Rescuing CETA – Yes, It’s Possible

By | October 26, 2016

The investor-State dispute settlement (ISDS) part of the CETA is the focus of Wallonia’s objections to the deal. We can actually solve that roadblock.

ISDS was never a sine qua non for Canada. We replicated the NAFTA model (making some later improvements) without any real thought or analysis of whether the Canadian investment community saw ISDS as an essential part of the agreement – they don’t.

Why would they? There is no concern in the Canadian business community about risks of investing in France, Spain, Germany, Italy, Ireland or the UK (as long as it remains in the EU). There are significant Canadian investments in each of these countries and there’s never been an issue requiring investment protection.

The fact is that Canadian business doesn’t need, and never pressed for, foreign investment protection in any of these major EU economies.

And Canada already has bilateral foreign investment protection agreements (FIPAs) with many of the smaller EU members: the Czech and Slovak Republics, Hungary, Poland, Romania and Croatia. For those other EU countries where Canada doesn’t have these bilateral agreements, they can be negotiated (in my view, without much difficulty).

And I dare say, European companies never insisted on ISDS when it comes to investing in Canada.

Taking all of this on board, there’s definitely a way to rescue the CETA.  If the EU can do their bit and get their act together and get the Germans and Belgians to agree, we could remove the ISDS provisions with an agreed protocol that calls for its further review of those articles. Both sides could then agree to provisionally implement the critical parts of CETA, most importantly the tariff reductions that Brussels alone has control over.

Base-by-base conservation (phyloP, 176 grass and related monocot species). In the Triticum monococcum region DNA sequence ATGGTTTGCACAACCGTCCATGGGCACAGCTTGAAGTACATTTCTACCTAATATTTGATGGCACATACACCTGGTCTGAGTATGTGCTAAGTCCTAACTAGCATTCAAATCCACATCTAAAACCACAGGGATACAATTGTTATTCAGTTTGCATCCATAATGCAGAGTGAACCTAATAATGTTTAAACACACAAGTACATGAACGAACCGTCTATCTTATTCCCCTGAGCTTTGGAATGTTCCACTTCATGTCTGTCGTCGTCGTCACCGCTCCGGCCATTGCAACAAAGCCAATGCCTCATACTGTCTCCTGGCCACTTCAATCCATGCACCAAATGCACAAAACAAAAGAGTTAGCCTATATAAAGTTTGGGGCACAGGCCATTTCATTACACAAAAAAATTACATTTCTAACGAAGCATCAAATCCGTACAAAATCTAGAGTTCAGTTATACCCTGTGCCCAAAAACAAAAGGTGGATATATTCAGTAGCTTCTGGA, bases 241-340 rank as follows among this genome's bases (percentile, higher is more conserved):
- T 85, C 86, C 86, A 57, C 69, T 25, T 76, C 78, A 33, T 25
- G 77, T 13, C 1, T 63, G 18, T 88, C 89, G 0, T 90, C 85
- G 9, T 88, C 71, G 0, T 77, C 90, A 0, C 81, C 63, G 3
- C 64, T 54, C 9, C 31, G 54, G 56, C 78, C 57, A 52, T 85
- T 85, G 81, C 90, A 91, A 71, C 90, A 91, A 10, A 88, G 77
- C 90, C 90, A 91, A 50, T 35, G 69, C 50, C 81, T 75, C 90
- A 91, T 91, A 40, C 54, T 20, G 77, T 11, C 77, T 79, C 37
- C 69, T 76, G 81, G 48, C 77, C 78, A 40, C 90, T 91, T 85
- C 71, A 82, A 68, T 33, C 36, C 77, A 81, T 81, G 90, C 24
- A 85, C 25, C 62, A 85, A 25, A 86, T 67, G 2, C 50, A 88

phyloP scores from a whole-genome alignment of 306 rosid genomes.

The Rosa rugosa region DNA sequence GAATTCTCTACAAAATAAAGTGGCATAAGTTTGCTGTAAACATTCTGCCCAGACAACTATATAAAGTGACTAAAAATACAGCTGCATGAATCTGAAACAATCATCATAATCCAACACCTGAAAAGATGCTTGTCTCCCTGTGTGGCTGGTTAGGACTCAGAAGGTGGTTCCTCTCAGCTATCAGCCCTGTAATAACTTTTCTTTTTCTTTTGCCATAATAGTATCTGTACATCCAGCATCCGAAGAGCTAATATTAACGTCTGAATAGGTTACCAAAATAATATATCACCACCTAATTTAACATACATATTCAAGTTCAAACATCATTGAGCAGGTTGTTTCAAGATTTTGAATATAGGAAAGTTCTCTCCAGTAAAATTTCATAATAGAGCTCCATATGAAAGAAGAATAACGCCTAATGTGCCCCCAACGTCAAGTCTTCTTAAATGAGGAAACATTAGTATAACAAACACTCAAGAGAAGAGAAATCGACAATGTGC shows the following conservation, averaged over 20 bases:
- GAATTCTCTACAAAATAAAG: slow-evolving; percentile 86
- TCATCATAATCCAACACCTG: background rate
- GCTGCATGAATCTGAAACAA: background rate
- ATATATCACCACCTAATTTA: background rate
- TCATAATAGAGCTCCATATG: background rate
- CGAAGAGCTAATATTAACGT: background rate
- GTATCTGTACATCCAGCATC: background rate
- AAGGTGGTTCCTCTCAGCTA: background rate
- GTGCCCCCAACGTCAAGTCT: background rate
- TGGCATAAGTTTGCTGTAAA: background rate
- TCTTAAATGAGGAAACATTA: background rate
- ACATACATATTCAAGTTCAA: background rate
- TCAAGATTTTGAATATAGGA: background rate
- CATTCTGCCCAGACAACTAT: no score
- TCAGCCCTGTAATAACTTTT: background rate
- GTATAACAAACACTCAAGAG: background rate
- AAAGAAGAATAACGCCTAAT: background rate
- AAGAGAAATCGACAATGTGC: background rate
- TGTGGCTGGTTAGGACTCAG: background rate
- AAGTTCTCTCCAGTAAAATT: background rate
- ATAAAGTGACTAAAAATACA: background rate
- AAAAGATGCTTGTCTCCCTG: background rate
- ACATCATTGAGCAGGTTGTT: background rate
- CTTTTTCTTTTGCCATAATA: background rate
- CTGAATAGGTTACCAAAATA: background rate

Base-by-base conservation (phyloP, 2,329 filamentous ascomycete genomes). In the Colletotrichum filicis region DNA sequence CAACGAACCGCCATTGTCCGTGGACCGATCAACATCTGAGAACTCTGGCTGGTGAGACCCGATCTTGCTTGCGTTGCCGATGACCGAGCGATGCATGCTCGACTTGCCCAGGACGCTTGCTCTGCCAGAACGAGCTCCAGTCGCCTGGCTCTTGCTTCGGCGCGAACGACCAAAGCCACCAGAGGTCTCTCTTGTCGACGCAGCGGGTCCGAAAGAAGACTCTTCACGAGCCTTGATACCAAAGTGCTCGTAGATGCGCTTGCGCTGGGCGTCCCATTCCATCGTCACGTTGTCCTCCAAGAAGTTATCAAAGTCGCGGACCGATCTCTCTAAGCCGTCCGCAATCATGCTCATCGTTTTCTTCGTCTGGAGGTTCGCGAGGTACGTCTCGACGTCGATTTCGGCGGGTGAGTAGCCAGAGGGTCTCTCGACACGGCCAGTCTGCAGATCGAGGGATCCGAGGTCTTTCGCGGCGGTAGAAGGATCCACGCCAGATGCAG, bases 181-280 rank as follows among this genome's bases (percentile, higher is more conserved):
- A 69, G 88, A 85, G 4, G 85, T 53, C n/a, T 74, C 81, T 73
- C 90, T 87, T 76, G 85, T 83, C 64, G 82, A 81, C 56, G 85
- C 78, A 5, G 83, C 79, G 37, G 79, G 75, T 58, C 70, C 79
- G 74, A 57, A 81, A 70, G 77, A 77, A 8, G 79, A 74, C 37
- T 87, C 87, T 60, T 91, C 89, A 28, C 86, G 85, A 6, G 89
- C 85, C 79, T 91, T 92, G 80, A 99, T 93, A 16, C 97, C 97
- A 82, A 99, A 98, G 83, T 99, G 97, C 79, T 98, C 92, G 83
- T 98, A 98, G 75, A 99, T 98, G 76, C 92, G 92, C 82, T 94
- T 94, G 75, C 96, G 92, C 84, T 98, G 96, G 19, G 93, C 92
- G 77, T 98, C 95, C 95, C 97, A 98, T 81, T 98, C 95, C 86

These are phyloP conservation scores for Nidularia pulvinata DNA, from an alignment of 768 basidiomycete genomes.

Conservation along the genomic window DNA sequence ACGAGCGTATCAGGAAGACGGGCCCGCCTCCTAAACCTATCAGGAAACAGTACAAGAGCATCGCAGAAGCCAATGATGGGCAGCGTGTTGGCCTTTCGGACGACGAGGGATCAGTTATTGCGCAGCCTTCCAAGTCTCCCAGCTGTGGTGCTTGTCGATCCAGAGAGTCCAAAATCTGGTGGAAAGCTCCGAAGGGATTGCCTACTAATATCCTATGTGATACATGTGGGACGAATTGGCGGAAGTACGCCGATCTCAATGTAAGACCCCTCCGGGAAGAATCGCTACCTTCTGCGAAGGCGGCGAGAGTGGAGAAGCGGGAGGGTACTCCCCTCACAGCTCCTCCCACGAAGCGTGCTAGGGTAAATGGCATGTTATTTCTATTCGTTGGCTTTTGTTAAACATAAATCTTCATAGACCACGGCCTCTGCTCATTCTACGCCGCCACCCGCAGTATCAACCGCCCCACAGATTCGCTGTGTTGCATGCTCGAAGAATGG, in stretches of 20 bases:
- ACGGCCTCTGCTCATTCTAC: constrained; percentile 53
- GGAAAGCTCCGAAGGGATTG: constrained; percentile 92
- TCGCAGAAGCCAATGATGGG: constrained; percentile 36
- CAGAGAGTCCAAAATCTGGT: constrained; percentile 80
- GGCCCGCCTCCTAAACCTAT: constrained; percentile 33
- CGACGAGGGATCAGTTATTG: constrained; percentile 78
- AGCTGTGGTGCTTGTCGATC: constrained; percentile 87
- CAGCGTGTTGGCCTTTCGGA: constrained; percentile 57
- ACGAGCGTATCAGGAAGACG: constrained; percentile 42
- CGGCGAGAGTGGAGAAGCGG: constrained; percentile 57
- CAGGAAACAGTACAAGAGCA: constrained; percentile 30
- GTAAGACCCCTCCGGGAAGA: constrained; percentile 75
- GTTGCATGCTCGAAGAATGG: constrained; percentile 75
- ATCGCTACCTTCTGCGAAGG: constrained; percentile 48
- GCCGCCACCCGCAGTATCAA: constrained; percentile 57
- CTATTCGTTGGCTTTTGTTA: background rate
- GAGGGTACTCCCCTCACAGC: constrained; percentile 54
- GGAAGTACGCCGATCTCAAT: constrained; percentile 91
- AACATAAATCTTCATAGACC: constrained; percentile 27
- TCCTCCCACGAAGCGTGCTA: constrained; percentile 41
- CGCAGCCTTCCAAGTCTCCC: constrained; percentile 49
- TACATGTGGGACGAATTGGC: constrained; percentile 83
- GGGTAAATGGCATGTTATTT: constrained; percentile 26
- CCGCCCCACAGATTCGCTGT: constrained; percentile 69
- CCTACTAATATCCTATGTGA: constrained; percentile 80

Full ratification (with or without ISDS) could come later when all 28 EU members approve it under internal EU procedures. In the meantime, forward progress would be made in opening trans-Atlantic markets.

Some might argue that it’s too dangerous to open up an agreed treaty text because the consequences are unforeseen and could lead to the entire structure crumbling. But this really isn’t a renegotiation of the agreement. It’s a matter of removing a part of it for further study. And without embarking on some kind of rescue mission like this, the whole CETA venture could die anyway.

CETA is too important for both sides to have it go down in flames over a particular part of the agreement that neither side considers essential.


Addendum: This proposal would side-track the ISDS part only but keep intact the other provisions in the CETA investment chapter, including the obligations on both Parties (meaning Canada and the EU member States) to ensure that foreign investors and their investments are treated in a non-discriminatory manner and on an equal footing with national investors.

The result would that Canada or the EU could still bring a Party-to-Party dispute to arbitration if these treaty obligations were not complied with. The proposal would also keep intact the proposed investment court which would handle these Canada-EU disputes.